What we know already is that this integration shift does place a higher value on roles involving empathy or social interaction. A survey of the British workforce highlighted there has been a trend towards caring professions in the last two decades.
As with every prior world-changing technology, Artificial Intelligence carries major implications. Many of the questions it raises are unanswerable today and will require time, research and open discussion to answer.
Is Artificial Intelligence the answer?
There are a lot of conversations about the impact of Artificial Intelligence; ‘Humans Need Not Apply’ is a popular YouTube video which paints a dystopian view. IBM champions a move away from this dialogue to pioneer an era of man with machine.
We suffer from information overload in every aspect of our lives. Letting a machine process some of this for us to develop hypotheses and recommendations – has the potential to help us excel as humans in the workplace. IBM research has calculated that with a third of our decisions being right, a third being optimal, and a third being wrong, the market for better human decisions is worth $2 trillion.
IBM has prioritised Artificial Intelligence to the top of the agenda and invested in its talent strategy, enabling IBMers to habitually re-skill and adapt. IBM employees have access to view the hottest, on-demand skills and a personalised learning environment to continuously develop. IBM understands that for their customers to have a delightful experience with their digital transformations, IBM employees must do too.
So, how is IBM defining the jobs in the context of Artificial Intelligence?
In my line of work, I have seen how IBM is bringing Artificial Intelligence to life for businesses, and have observed how IBM has been guided by these three principles:
- Purpose – Knowledge that machines are meant to work with humans.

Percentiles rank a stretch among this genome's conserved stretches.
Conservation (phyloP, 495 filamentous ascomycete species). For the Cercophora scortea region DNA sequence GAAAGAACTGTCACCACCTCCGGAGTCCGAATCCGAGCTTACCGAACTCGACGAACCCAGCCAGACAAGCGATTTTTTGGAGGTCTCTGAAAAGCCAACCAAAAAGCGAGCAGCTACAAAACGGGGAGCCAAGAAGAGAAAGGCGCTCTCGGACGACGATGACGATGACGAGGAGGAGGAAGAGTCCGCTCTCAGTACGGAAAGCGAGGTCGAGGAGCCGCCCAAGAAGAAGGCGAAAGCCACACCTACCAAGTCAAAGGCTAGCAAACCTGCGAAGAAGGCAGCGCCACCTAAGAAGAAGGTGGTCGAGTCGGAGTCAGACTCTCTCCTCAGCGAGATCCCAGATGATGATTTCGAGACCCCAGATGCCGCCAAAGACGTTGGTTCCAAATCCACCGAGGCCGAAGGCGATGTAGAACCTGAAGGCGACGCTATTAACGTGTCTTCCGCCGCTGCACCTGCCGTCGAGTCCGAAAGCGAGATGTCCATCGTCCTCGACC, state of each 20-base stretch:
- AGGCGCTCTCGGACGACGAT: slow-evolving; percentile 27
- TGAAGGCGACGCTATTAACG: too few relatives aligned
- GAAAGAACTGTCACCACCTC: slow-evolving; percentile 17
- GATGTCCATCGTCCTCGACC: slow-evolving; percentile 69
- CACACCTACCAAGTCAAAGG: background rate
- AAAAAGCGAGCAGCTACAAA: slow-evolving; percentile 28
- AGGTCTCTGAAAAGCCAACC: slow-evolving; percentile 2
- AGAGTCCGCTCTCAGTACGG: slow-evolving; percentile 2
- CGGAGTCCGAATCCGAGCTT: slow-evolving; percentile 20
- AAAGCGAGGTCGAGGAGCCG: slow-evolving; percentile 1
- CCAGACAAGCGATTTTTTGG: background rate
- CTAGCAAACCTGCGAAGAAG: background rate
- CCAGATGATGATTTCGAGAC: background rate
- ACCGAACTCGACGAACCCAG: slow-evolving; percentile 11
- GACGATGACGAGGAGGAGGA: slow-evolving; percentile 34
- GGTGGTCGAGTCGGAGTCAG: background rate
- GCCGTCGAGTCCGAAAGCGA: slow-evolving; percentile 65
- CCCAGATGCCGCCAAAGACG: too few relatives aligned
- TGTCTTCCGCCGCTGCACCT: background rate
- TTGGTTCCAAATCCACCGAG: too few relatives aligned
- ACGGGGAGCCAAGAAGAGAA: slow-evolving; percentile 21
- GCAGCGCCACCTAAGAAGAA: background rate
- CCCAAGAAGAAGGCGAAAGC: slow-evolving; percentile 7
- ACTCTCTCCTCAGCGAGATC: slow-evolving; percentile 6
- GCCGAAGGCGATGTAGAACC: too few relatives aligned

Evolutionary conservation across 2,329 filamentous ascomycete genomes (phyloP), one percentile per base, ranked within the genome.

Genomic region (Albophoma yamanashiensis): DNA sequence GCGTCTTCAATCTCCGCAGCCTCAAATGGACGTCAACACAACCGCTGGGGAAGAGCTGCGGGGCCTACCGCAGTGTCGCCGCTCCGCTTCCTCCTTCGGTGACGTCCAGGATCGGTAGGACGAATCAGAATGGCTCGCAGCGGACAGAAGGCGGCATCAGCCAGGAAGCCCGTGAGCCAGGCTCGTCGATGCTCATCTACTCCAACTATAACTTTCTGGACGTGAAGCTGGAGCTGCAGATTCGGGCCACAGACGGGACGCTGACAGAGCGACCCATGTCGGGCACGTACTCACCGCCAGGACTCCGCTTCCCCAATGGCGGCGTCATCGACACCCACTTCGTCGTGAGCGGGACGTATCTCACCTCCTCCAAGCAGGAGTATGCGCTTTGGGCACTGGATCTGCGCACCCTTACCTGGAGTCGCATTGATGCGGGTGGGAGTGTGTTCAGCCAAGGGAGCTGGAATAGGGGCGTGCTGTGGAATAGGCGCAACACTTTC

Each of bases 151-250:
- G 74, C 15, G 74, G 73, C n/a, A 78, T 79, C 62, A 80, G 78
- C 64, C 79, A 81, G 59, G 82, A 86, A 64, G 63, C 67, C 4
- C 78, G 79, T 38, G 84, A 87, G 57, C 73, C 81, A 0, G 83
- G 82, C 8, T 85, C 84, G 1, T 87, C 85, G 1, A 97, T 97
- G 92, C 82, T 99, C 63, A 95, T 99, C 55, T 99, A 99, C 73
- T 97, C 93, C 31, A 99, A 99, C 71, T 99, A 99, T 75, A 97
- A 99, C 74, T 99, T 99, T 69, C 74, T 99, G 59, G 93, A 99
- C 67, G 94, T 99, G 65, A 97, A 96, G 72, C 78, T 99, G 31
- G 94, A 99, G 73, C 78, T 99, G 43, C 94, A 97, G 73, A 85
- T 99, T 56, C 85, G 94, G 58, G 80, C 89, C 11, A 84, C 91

- Transparency – For analysis that helps us make evidence based decisions, we will always need to understand the source of the underlying data.
- Skills – Commitment to re-skilling and inspiring people, to ensure the machine’s reasoning can be explained and applied.
IBM’s technology, products, services and policies are designed to enhance and extend human capability, expertise, and potential.
If you are interested in defining and designing the jobs of the future, you now know of a company leading the way.
Beverley Dyke has been with IBM for over five years and is currently working as a Senior Strategy Consultant within IBM’s Talent & Engagement practice. She is passionate about applying a user centric approach to product design and delivery, and regularly uses IBM’s Design Thinking and Digital Change methodologies. She is known for her experience in organisational behaviour, using data insights to form strategies based on user activity and sentiment, and was recently a panellist at the London Watson Summit fishbowl debates, discussing the impact of AI on our view of work. In this blog she specifically shares her view on the impact of AI on employees and the types of conversations that should be happening around this topic.